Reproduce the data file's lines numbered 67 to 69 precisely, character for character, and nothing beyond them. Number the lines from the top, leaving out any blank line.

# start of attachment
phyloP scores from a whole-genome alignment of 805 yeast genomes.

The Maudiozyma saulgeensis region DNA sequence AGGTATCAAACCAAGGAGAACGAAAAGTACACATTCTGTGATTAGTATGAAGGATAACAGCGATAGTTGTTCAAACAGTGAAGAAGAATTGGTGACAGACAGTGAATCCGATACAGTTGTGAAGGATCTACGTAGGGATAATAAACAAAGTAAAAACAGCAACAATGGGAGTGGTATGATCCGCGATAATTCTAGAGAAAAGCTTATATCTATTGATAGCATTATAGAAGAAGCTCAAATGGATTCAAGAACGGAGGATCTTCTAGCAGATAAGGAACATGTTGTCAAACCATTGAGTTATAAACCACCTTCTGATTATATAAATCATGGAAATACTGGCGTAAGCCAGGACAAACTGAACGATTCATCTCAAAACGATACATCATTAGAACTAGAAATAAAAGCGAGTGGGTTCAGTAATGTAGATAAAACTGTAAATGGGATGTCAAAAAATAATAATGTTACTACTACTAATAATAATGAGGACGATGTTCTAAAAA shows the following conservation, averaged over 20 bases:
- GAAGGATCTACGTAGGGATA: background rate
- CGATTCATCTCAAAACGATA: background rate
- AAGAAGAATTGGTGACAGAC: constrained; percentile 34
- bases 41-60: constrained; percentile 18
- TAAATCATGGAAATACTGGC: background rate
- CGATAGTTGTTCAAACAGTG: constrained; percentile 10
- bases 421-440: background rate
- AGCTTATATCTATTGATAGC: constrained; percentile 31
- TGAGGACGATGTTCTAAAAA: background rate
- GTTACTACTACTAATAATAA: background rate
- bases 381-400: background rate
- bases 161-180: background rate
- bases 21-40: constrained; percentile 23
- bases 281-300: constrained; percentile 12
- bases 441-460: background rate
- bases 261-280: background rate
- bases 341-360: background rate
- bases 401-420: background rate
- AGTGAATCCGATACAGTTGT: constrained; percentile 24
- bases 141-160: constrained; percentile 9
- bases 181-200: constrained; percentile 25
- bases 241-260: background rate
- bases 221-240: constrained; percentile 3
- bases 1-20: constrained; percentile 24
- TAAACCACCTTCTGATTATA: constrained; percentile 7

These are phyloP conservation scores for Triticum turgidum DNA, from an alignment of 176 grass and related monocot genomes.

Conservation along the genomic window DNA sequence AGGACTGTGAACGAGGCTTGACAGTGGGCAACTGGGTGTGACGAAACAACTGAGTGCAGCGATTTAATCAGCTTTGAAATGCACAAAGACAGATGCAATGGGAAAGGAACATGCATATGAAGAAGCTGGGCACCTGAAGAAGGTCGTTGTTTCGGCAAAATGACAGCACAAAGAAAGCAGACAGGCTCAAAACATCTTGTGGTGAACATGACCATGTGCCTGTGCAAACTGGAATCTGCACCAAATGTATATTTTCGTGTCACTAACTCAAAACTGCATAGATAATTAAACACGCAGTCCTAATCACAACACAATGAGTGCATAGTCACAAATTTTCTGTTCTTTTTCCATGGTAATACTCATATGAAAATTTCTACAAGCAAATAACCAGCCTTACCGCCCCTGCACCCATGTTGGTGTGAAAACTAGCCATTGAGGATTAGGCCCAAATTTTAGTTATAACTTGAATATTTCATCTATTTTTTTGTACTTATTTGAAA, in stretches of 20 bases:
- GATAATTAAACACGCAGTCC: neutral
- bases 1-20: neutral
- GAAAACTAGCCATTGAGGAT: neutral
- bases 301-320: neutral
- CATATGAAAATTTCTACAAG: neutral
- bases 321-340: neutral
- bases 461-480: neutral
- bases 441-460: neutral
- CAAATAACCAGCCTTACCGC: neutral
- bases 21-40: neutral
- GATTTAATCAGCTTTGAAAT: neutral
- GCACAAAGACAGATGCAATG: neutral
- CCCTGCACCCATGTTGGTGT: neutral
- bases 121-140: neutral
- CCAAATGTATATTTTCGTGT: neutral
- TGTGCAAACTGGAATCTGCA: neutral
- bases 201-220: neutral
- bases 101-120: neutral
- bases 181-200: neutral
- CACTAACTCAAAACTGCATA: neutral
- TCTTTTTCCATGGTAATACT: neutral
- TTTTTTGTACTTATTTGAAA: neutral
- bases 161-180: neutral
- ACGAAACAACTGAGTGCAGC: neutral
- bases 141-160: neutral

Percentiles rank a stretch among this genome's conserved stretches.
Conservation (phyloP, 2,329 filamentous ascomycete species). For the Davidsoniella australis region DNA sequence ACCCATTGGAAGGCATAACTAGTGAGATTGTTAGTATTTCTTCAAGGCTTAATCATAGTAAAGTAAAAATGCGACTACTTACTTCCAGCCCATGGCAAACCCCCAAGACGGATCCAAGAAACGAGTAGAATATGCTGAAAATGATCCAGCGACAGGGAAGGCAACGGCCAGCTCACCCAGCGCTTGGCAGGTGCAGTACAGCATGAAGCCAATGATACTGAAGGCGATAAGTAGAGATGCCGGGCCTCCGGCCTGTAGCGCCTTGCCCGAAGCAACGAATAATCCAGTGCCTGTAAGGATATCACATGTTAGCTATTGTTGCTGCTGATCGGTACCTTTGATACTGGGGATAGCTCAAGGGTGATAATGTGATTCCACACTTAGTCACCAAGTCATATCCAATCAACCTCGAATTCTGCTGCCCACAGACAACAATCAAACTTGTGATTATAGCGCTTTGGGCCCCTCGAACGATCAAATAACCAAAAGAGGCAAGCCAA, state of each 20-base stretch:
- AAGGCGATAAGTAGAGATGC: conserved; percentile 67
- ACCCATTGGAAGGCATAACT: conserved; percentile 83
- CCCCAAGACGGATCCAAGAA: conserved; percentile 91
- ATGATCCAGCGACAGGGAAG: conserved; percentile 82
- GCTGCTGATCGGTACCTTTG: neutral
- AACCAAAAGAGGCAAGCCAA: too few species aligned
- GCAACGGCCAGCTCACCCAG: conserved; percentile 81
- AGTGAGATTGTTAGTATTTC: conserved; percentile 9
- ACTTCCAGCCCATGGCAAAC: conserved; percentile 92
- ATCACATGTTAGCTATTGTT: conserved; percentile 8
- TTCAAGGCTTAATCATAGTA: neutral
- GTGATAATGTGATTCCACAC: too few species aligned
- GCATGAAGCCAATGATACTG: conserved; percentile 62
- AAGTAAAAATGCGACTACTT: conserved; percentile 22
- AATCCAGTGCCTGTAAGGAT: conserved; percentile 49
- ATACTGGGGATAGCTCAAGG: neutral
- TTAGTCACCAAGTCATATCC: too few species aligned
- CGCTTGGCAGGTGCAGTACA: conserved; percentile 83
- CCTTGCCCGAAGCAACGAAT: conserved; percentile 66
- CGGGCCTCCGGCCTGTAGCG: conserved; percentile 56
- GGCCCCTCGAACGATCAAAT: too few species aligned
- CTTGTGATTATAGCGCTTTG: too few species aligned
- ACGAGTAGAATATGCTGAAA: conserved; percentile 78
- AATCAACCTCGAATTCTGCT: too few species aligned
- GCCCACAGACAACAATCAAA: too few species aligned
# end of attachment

- TTCAAGGCTTAATCATAGTA: neutral
- GTGATAATGTGATTCCACAC: too few species aligned
- GCATGAAGCCAATGATACTG: conserved; percentile 62